by Brady MacDonald | Release Date: May 21, 2016 | Availability: Kindle
The Disney and Pixar characters come alive at Disneyland each night to dance, party, brawl, love, and carouse. Only one thing can unite bitter enemies Mickey Mouse and Sheriff Woody: Star Wars Land. Neither want it, both plot to destroy it—with Indiana Jones caught in the middle.
Darth Vader is happy to rule the Star Wars roost at Disneyland, and doesn't want all the other characters from the films to take away his spotlight in the new Star Wars Land. Over poker and booze at Club 33, Darth talks Mickey into forming an unholy alliance with the Pixar crowd to sabotage the new themed land at its kickoff ceremony the next day.
Indiana Jones has other ideas. He's tired of being Indy, and wants to be Han Solo instead, even though it's against the Disney rules to be anything except what you were created to be. He races the clock to save Star Wars Land, risking the wrath of Mickey and evading the scorned rage of the Disney princesses, whose hearts he has broken.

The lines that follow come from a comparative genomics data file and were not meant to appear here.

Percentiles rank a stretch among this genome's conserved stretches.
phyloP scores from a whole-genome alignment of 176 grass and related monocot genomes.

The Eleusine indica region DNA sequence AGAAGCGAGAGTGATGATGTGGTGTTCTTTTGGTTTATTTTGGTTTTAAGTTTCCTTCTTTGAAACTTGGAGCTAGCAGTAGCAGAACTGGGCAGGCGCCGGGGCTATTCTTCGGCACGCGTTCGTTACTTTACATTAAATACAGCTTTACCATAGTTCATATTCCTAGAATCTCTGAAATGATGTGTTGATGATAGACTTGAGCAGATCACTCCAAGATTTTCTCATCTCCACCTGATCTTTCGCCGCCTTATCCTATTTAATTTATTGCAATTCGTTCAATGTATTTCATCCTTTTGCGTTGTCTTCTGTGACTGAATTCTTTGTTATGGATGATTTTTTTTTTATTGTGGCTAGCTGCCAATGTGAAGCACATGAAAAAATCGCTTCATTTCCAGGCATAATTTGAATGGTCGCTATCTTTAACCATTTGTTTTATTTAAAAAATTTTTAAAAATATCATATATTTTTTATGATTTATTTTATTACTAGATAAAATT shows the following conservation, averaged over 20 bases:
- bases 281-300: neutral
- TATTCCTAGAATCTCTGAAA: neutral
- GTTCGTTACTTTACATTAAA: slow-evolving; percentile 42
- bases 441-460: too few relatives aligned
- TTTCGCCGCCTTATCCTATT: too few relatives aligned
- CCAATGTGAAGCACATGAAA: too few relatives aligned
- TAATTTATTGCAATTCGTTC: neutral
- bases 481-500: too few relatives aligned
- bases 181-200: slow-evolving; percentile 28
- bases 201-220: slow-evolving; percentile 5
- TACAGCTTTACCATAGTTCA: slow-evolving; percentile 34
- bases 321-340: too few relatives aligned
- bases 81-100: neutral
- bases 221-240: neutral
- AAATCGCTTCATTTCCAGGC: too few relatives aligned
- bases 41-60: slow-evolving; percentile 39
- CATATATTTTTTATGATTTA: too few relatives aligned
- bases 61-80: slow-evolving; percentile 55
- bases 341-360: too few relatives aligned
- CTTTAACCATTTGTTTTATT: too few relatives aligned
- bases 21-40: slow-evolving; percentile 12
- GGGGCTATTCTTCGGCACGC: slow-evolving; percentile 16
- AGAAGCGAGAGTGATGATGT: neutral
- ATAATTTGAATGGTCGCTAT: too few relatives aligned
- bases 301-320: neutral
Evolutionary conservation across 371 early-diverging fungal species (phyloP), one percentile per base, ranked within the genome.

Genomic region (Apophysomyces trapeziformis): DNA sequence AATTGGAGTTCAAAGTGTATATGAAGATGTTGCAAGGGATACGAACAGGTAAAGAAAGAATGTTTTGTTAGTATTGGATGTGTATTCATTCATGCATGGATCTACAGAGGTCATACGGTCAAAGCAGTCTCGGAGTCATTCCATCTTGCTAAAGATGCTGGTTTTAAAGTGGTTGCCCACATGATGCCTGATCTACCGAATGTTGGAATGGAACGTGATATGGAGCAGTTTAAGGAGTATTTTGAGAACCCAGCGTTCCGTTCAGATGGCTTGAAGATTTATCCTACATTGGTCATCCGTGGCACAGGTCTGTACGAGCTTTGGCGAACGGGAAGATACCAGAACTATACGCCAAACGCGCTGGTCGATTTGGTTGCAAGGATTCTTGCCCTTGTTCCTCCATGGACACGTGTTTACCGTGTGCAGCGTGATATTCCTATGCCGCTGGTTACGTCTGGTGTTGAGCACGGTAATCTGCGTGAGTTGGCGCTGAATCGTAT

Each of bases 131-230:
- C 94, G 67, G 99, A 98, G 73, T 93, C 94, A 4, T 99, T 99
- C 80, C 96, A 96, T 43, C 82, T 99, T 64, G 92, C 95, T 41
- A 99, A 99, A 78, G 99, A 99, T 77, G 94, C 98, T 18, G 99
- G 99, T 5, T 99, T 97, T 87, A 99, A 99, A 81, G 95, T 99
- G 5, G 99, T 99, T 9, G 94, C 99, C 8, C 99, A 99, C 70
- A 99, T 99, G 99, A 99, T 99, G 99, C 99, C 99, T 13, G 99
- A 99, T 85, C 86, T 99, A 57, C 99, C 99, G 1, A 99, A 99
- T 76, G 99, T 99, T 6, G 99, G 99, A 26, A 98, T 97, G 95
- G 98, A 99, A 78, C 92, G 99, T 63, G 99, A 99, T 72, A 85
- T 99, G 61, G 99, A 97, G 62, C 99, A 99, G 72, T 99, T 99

When the guests go home, all your favorite Disney, Pixar, Marvel, and Star Wars characters come alive as their true bawdy, lusty, treacherous selves in a nightly tale of adventure, romance, betrayal, and power politics.
Operation Death Star is the first volume in the Backstage Disneyland series, written by award-winning Los Angeles Time reporter and theme park blogger Brady MacDonald.
Prologue: Once Upon a Time
Chapter 1: Wonderful World of Disney
Chapter 2: A Whole New World
Chapter 3: Exile on Main Street, U.S.A.
Chapter 4: Evil Plans
Chapter 5: Real Princesses of Disneyland
Chapter 6: Action Figure
Chapter 7: Code R
Chapter 8: Common Foes
Chapter 9: Peace, Love, and Mickey
Chapter 10: Operation Death Star
Chapter 11: Frozen Ever After
Book Two: Real Princesses of Disneyland
Backstage Disneyland started like many of my story ideas with a “what if” question: what if Disney characters are real and they live backstage at Disneyland?